Lesson Overview

Baseof Pages

Learn about Hugo's `baseof` page used for every template.
5 minutes 889 words

Now we will start learning about Hugo, our static site generator. On this page we will learn about the baseof.html template.

What is baseof.html?

Before we explain, I would like you to create a folder called _default inside your layouts folder in your new hugo project called my-blog.

Then inside, create a file called baseof.html

Your project structure should now look like this:

β”œβ”€β”€ archetypes
|   └── default.md
β”œβ”€β”€ content
β”œβ”€β”€ data
β”œβ”€β”€ layouts
|   └── _default
|       └── baseof.html
β”œβ”€β”€ static
β”œβ”€β”€ themes
└── config.toml

Open the new baseof.html file and paste the following snippet:

<!DOCTYPE html>
    <meta charset="utf-8">
    <title>{{ block "title" . }}
      {{ .Site.Title }}
    {{ end }}</title>
    {{ block "main" . }}
      <!-- The part of the page that begins to differ between templates -->
    {{ end }}

There is a lot of code in this file now and we will explain each part.

The first line: <!DOCTYPE html> is a doc type declaration and it tells the browser what kind of code is inside so the browser knows how to read it and convert it to things users can see on the screen.

The next block is the <html> element, this element should be included on every page and it is the root element. Every other element will be inside this root element.

The next element we see is the <head> element, and this is used for extra meta data about the page.

Elements stored inside the <head> are not visible on screen, but are read by the browser and search engines like Google to index your page.


The head is also used for storing information, such as the page title, by using the <title> element. The text inside the title is used for the text of your tab in your browser. If you look at your web browser window right now and look at the tab at the top, you will see text that describes the page, that is controlled by the title element. If no title is provided, just the page URL is showed instead.


There are also many different <meta> elements that can be added to your head as well. Some of these meta elements are for your browser to read, and some are for search engines that crawl your site to read.

We will go over meta in more detail later in the optimization part of the course.


The <body> element comes after the <head> and it is the first element that holds all other elements for actually displaying things on the screen.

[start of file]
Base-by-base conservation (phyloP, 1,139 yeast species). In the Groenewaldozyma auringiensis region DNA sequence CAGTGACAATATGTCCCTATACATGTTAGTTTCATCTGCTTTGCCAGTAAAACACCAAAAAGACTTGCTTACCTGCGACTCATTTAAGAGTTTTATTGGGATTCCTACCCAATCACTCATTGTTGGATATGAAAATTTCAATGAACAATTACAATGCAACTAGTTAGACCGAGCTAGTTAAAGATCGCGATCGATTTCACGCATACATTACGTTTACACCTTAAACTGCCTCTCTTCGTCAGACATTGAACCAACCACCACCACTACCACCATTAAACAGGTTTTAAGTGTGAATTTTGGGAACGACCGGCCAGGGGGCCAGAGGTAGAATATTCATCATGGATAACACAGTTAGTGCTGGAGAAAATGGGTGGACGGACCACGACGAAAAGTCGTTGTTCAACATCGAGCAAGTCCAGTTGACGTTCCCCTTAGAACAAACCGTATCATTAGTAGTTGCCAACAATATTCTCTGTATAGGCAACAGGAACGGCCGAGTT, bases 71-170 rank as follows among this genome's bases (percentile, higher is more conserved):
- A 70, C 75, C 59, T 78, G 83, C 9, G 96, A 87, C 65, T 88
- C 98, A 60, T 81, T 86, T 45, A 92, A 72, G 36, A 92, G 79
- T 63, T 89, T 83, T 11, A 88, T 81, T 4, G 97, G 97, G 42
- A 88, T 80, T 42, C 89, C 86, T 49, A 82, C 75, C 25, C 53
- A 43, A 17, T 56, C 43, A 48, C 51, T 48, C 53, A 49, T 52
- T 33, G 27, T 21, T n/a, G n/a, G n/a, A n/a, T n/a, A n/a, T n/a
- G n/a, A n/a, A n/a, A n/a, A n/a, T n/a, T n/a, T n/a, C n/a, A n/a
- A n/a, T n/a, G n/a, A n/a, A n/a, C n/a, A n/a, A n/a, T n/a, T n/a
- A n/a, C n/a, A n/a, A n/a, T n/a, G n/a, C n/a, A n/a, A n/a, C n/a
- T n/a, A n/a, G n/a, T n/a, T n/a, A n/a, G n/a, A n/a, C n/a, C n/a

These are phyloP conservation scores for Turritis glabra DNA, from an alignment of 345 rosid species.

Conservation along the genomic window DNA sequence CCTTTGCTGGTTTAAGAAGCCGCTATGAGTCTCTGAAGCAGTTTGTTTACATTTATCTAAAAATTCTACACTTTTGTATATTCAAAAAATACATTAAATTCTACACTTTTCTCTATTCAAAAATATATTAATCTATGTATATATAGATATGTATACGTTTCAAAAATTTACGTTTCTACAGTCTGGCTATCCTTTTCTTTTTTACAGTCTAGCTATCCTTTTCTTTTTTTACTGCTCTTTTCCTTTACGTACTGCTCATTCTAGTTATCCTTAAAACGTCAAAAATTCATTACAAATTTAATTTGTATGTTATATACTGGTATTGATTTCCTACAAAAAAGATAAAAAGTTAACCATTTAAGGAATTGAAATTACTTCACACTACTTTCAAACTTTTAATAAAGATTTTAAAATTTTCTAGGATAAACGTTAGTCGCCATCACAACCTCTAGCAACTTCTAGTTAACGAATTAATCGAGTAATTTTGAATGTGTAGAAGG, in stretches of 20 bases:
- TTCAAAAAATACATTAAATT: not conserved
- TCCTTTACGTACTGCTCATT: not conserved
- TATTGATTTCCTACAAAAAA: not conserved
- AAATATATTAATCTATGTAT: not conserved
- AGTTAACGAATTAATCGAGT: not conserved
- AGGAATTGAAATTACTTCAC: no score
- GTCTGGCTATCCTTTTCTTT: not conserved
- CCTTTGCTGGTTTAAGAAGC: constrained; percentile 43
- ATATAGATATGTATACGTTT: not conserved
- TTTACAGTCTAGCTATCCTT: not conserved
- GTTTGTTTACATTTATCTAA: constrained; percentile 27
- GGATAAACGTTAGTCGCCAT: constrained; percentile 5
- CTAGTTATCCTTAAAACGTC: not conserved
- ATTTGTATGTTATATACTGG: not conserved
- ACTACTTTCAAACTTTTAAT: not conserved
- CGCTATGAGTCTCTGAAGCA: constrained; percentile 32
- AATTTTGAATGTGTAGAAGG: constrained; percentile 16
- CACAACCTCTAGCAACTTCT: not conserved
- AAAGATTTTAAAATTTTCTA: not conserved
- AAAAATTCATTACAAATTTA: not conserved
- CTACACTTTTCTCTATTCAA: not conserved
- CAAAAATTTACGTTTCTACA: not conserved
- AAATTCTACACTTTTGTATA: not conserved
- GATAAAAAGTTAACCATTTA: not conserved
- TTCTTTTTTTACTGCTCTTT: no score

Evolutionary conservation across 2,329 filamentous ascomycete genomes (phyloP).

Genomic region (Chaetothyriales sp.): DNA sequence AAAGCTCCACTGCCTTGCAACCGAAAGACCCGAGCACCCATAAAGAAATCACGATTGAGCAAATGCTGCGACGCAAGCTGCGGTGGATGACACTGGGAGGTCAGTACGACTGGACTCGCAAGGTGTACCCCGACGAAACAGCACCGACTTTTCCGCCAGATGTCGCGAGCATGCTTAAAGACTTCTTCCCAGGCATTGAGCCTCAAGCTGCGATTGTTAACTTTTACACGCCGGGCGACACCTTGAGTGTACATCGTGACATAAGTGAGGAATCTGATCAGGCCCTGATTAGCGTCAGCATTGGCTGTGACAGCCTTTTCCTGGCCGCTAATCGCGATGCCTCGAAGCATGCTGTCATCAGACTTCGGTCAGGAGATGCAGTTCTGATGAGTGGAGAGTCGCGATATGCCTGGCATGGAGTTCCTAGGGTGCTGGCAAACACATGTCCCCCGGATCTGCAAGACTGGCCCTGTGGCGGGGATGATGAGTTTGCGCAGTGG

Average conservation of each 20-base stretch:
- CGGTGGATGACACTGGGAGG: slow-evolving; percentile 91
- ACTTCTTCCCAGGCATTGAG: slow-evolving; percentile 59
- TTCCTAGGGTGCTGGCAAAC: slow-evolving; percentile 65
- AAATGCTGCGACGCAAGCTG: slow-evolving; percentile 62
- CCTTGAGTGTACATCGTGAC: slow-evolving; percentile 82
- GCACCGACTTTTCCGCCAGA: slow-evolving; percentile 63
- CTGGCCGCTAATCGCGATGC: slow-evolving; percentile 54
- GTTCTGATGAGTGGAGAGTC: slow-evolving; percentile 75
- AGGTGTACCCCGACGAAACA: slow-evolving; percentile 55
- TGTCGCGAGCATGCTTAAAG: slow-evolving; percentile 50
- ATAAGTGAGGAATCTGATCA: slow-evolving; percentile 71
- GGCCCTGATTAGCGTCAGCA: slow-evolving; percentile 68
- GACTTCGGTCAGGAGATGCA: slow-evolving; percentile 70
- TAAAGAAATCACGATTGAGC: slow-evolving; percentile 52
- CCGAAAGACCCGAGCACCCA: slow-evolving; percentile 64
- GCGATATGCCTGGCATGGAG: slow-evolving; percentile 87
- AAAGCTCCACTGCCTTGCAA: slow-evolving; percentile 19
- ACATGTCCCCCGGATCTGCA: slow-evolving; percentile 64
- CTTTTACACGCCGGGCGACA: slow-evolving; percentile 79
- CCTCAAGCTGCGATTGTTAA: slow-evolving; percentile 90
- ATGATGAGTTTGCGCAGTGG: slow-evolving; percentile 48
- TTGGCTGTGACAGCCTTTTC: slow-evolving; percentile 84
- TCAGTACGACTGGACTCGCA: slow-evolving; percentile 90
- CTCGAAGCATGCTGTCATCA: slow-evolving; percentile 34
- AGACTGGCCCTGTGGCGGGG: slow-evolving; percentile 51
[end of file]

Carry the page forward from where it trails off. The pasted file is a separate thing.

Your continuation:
All the elements that we learned in the previous section about HTML can be placed inside your <body> element and they will be displayed on screen.


There is also a way to write comments in HTML, using the syntax <!-- your comment here -->, these are available just for developers. You can write anything you want here and the browser and search engines will ignore it. Nobody will see it unless they are looking at the code.

Template Blocks

In a regular HTML file, you write elements and write data inside the elements to display on screen - but what if you have 30 pages or even 1,000 pages on your site? Do we need to write the same code over and over again for each page? Nobody wants to write code when they just want to blog about their favourite new food.

The answer is no. We do not have to write code every time we want to change the content of our site. That is the point of Hugo, to allow us to write HTML Templates and content separately and have Hugo stitch them together seamlessly without effort.

I am sure that you have noticed these strange double curly braces in the snippet above, they look like this: {{ code here }}. These are specific to Hugo, and will allow us to turn these HTML files into more dynamic files that can be used as templates for a lot of different content.

In the above snippet we see our first template syntax called a block. We can use these blocks as placeholders for content. This will allow us to generate an unlimited amount of pages with the exact same layout, but with completely different text and information inside.

In this snippet we defined two blocks and we gave names to them so that we can reference them in other templates so that Hugo knows how to stitch the template together.

Title block

The first block is the title block {{ block "title" . }} and this is inside our <title> element. This will allow us later to make templates for different parts of our blog and use different titles for each template.

Main Block

The main block {{ block "main" . }} is the block used for showing the elements on the screen and this can change from page to page. Anything outside the main block will not change from page to page (unless it is a different block).

Also note that block names like main are arbitrary and you can name these whatever you like.

Do not worry if you do not fully understand blocks yet. We will have more examples on how they are used and it will make more sense.

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